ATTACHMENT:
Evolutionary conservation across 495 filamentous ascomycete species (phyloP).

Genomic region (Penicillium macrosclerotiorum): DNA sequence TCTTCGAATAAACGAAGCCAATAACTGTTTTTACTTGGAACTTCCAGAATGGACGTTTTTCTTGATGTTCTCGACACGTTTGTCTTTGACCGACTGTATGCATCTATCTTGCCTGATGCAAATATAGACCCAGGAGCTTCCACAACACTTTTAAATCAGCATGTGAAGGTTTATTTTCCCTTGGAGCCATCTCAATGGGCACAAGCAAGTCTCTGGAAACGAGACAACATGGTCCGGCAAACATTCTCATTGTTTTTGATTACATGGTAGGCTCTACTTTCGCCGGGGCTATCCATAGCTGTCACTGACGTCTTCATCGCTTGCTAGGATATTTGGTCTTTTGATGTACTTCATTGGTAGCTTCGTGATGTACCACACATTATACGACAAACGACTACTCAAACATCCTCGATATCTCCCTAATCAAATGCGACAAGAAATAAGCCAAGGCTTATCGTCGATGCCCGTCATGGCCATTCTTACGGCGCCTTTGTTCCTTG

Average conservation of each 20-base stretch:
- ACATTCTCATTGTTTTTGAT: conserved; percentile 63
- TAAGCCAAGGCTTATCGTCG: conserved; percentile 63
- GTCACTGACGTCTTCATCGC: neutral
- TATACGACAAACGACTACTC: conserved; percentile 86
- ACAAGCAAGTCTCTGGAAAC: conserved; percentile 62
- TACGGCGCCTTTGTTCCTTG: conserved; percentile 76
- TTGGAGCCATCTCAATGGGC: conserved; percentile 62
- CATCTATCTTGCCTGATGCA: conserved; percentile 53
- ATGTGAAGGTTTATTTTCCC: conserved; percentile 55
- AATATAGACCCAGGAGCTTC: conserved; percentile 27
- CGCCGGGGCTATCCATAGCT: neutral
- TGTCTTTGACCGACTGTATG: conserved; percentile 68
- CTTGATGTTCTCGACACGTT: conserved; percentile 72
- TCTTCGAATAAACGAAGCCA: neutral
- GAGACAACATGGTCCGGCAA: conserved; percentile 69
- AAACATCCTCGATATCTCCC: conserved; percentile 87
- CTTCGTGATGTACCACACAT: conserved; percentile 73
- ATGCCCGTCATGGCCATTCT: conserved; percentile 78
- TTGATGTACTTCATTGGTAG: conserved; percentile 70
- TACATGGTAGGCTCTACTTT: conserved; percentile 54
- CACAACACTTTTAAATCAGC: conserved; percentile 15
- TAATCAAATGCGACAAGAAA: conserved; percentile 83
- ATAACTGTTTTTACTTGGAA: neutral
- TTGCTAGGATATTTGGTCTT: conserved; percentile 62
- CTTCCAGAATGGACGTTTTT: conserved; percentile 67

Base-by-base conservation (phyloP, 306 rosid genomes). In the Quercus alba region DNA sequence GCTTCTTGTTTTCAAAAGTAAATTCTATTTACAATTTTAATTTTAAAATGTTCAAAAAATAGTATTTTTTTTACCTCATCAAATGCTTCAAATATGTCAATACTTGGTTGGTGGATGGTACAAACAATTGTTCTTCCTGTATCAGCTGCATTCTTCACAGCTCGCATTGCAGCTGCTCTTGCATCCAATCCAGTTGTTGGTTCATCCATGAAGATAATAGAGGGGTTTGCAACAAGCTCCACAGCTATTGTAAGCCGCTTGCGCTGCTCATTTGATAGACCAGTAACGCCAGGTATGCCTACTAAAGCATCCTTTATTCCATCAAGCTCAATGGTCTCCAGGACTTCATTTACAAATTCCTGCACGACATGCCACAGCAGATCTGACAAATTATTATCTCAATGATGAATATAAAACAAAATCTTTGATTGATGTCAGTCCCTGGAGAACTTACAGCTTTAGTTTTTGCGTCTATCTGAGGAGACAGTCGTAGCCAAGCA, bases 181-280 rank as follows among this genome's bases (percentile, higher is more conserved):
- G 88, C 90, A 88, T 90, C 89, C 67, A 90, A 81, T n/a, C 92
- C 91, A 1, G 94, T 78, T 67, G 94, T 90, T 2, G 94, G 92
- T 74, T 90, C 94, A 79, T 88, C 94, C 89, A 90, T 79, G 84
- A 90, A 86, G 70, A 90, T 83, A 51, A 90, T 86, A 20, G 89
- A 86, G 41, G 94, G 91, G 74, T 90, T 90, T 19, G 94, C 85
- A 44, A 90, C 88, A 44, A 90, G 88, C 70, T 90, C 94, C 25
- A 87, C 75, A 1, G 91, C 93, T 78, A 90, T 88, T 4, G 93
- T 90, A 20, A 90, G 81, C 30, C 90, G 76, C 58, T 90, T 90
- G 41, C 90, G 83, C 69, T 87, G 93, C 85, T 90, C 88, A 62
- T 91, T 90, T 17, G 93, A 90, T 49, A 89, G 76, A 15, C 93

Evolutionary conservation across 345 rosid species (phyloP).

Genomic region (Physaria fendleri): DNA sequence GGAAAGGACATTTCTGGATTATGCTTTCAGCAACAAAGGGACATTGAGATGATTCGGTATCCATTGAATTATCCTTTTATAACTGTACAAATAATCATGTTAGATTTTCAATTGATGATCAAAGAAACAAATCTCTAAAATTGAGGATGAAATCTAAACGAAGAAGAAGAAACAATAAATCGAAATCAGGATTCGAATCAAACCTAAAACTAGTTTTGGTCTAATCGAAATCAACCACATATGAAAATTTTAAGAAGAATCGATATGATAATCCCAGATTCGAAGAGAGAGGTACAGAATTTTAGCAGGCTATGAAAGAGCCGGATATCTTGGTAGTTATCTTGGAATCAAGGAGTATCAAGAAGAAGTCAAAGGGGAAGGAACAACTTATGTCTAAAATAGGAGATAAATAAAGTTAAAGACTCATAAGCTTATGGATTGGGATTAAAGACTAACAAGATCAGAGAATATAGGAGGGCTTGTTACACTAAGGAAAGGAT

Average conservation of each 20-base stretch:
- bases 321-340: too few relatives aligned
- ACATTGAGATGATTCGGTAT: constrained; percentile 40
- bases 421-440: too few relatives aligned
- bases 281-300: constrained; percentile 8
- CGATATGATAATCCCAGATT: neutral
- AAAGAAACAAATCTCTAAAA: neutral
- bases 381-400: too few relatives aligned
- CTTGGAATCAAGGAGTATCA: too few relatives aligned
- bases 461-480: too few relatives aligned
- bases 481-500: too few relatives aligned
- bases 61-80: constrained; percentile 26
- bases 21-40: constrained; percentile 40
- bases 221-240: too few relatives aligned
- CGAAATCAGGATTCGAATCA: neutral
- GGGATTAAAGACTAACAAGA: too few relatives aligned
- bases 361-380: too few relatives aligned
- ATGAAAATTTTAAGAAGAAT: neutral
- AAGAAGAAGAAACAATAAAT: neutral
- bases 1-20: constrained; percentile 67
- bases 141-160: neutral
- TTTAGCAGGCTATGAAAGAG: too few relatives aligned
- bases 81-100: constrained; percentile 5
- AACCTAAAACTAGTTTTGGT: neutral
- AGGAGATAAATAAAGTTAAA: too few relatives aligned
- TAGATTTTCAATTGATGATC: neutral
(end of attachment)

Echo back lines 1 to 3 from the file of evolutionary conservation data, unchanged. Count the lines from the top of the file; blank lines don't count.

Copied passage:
Evolutionary conservation across 495 filamentous ascomycete species (phyloP).

Genomic region (Penicillium macrosclerotiorum): DNA sequence TCTTCGAATAAACGAAGCCAATAACTGTTTTTACTTGGAACTTCCAGAATGGACGTTTTTCTTGATGTTCTCGACACGTTTGTCTTTGACCGACTGTATGCATCTATCTTGCCTGATGCAAATATAGACCCAGGAGCTTCCACAACACTTTTAAATCAGCATGTGAAGGTTTATTTTCCCTTGGAGCCATCTCAATGGGCACAAGCAAGTCTCTGGAAACGAGACAACATGGTCCGGCAAACATTCTCATTGTTTTTGATTACATGGTAGGCTCTACTTTCGCCGGGGCTATCCATAGCTGTCACTGACGTCTTCATCGCTTGCTAGGATATTTGGTCTTTTGATGTACTTCATTGGTAGCTTCGTGATGTACCACACATTATACGACAAACGACTACTCAAACATCCTCGATATCTCCCTAATCAAATGCGACAAGAAATAAGCCAAGGCTTATCGTCGATGCCCGTCATGGCCATTCTTACGGCGCCTTTGTTCCTTG

Average conservation of each 20-base stretch: